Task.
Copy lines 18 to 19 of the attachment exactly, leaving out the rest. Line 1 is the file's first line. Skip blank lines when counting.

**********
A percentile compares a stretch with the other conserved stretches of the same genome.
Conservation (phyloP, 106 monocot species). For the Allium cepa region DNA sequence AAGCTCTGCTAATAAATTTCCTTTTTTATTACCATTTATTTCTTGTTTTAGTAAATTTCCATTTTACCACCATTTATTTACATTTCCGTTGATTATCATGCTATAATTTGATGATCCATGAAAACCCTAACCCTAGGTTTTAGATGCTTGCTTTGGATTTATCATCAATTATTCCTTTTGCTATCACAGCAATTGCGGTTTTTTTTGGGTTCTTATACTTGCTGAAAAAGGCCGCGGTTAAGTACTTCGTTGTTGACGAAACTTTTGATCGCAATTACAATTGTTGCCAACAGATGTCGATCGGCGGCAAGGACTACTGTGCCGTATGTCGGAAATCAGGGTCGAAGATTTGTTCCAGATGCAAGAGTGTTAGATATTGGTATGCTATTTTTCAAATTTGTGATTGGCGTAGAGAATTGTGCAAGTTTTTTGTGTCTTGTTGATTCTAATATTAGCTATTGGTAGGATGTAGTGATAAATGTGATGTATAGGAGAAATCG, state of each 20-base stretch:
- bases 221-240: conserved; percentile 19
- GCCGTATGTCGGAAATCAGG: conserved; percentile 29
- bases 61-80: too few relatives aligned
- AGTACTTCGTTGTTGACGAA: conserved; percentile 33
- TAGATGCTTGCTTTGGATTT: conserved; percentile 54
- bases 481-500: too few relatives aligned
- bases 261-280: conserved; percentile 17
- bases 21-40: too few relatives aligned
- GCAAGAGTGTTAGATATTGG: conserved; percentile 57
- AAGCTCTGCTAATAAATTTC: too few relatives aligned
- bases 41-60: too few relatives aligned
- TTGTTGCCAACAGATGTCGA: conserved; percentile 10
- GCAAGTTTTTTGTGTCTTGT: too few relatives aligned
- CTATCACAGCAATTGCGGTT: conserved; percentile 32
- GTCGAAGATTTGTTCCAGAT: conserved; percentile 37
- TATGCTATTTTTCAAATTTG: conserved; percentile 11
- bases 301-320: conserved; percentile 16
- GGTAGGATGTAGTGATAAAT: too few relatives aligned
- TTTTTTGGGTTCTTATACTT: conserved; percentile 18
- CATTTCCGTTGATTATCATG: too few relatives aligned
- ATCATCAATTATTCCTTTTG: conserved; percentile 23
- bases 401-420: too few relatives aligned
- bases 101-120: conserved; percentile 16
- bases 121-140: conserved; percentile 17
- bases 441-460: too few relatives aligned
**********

- TATGCTATTTTTCAAATTTG: conserved; percentile 11
- bases 301-320: conserved; percentile 16